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The Gurs, also known as Selûne's Children or the people of the highway, were a nomadic human people.[1][3][2]


Like their Rashemi kin,[1][4][2] Gurs were typically a stout, strong, and sturdy people, with thick black hair, dark eyes, and dusky skin.[3][2]

Society & Culture[]

By the 14th century DR, the Gurs were divided into two distinct cultures, those who traveled throughout the Western Heartlands and those living in the Endless Wastes.[5] A few settled in some of the poorer sections of cities such as Baldur's Gate, Elturel, and Iriaebor.[1][3]

The Gurs of the Western Heartlands were arranged by large extended families. A nomadic people, they traveled from settlement to settlement in assorted caravans, picking up random jobs and selling or trading any unwanted goods. Some found work as soothsayers and diviners. Those few who settled in cities struggled to survive in their poorer quarters. Gur culture placed a high value on honor, but they suffered long-standing prejudices from other folk.[1]

The Gur of the Endless Wastes were on friendly terms with the Oigur and the Tuigan tribes.[6] Their lands bordered those of the Fankiang and Zamogedi tribes.[7]

Religion & Magic[]

The Gurs of the Heartlands mainly followed Selûne the Moonmaiden, goddess of wanderers and navigation. They thought of themselves as "children of Selûne".[1][2] However, some Gurs of prophetic bent were also known to worship Savras, Lord of Divination, with a faith secretive to outsiders. This likely explained the survival of his faith during his long period of imprisonment. Thus, Gurs were often gifted oracles and known for their talent in soothsaying and divining.[1]

Like their Rashemi kin, some Gurs possessed "the Sight", an unreliable gift for glimpses of the past and snatches of history.[1]


Within their own tribes, the Gurs of the Heartlands spoke Gurri, a patois or creole tongue with roots in the Imaskari languages, but with influence from many other tongues, many thought long-dead—in particular, Halardrim, an ancient dialect of the Rashemi language.[1][8] The Gurs used the Thorass alphabet. They were also proficient in Chondathan, which they used when communicating with those outside their culture.[1]

The Gurs of the Hordelands continued to speak a related dialect of the Imaskari language.[8][9]


Gurs made up only about 1% of the human population of the Western Heartlands,[10] but this was perhaps their greatest population in Faerûn.[1]


The Gurs were believed by scholars to be mainly of Rashemi descent, owing to their strong similarity with the natives of Rashemen. They were also likely to have acquired ancestry among other ethnicities on their travels. Fragments of lore originating from the period around the first-century Dale Reckoning could be found that described the Gurs as a group of nomads. What was known of the early Gurs suggested that they were refugees fleeing the long-ago war between Raumathar and Narfell.[1]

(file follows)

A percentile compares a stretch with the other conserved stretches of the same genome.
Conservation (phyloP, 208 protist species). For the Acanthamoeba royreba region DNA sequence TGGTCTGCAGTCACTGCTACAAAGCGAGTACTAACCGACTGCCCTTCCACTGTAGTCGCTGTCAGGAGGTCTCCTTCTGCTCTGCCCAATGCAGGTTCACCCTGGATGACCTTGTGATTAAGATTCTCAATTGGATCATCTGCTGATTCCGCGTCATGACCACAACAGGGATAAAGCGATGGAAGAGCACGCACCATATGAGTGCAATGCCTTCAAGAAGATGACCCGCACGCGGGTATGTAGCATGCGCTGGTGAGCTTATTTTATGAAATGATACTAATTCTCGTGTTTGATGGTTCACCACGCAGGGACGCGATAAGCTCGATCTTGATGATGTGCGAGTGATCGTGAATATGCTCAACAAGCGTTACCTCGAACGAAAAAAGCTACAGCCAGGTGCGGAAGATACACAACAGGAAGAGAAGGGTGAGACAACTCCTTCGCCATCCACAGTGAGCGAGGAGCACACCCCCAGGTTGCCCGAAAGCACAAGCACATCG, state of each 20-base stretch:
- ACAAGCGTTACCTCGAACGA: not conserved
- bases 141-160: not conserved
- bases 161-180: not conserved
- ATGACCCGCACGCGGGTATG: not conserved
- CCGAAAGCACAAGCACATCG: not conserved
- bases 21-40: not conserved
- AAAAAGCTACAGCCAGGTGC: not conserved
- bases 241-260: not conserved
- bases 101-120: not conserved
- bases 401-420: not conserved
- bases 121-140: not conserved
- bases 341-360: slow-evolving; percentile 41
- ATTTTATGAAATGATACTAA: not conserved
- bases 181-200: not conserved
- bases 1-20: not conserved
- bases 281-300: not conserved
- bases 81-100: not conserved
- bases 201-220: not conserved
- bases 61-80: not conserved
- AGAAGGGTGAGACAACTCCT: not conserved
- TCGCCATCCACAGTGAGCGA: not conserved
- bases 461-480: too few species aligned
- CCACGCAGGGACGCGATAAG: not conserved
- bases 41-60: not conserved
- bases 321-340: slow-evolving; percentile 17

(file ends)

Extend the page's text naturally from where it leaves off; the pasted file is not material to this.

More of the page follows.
The Gurs were well known in the Western Heartlands of Faerûn in the 14th century[1] and late 15th century DR.[2]

In the Hordelands, when Yamun Khahan came to power in the 1350s DR, the Gurs joined with his Grand Army of the Tuigan against the Zamogedi, hoping to improve their standing among the tribes of the Endless Wastes. Because the Oigur were afraid of the anger of the Yamun Khahan, they allied themselves with the Gur in supporting the Tuigan.[6]

Notable Gurs[]



Described as "gypsylike",[12] the Gurs are inspired by the Roma people during Europe's Middle Ages when they were called Gypsies,[8] which is a contraction of "Egyptian". However, this application is now considered to be derogatory, though it and other meanings remain common in the English language and in popular culture.


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Video Games
Baldur's Gate III


  1. 1.00 1.01 1.02 1.03 1.04 1.05 1.06 1.07 1.08 1.09 1.10 1.11 1.12 Reynolds, Forbeck, Jacobs, Boyd (March 2003). Races of Faerûn. (Wizards of the Coast), p. 106. ISBN 0-7869-2875-1.
  2. 2.0 2.1 2.2 2.3 2.4 2.5 2.6 2.7 Steve Kenson, et al. (November 2015). Sword Coast Adventurer's Guide. Edited by Kim Mohan. (Wizards of the Coast), p. 111. ISBN 978-0-7869-6580-9.
  3. 3.0 3.1 3.2 3.3 3.4 3.5 Richard Baker, James Wyatt (March 2004). Player's Guide to Faerûn. (Wizards of the Coast), p. 17. ISBN 0-7869-3134-5.
  4. 4.0 4.1 4.2 4.3 4.4 Richard Baker, James Wyatt (March 2004). Player's Guide to Faerûn. (Wizards of the Coast), p. 32. ISBN 0-7869-3134-5.
  5. Thomas M. Costa (2016-11-22). Questions for Eric L. Boyd. Candlekeep Forum. Retrieved on 2017-04-02.
  6. 6.0 6.1 David Cook (August 1990). The Horde. Edited by Steve Winter. (TSR, Inc.). ISBN 0-88038-868-4.
  7. Map of the Horde included in David Cook (August 1990). The Horde. Edited by Steve Winter. (TSR, Inc.). ISBN 0-88038-868-4.
  8. 8.0 8.1 8.2 Thomas M. Costa (1999). “Speaking in Tongues”. In Dave Gross ed. Dragon Annual #4 (TSR, Inc), p. 29.
  9. David Cook (August 1990). “Volume I”. In Steve Winter ed. The Horde (TSR, Inc.), p. 17. ISBN 0-88038-868-4.
  10. Reynolds, Forbeck, Jacobs, Boyd (March 2003). Races of Faerûn. (Wizards of the Coast). ISBN 0-7869-2875-1.
  11. Larian Studios (October 2020). Designed by Swen Vincke, et al. Baldur's Gate III. Larian Studios.
  12. 12.0 12.1 Dale Donovan, Paul Culotta (August 1996). Heroes' Lorebook. (TSR, Inc), p. 60. ISBN 0-7869-0412-7.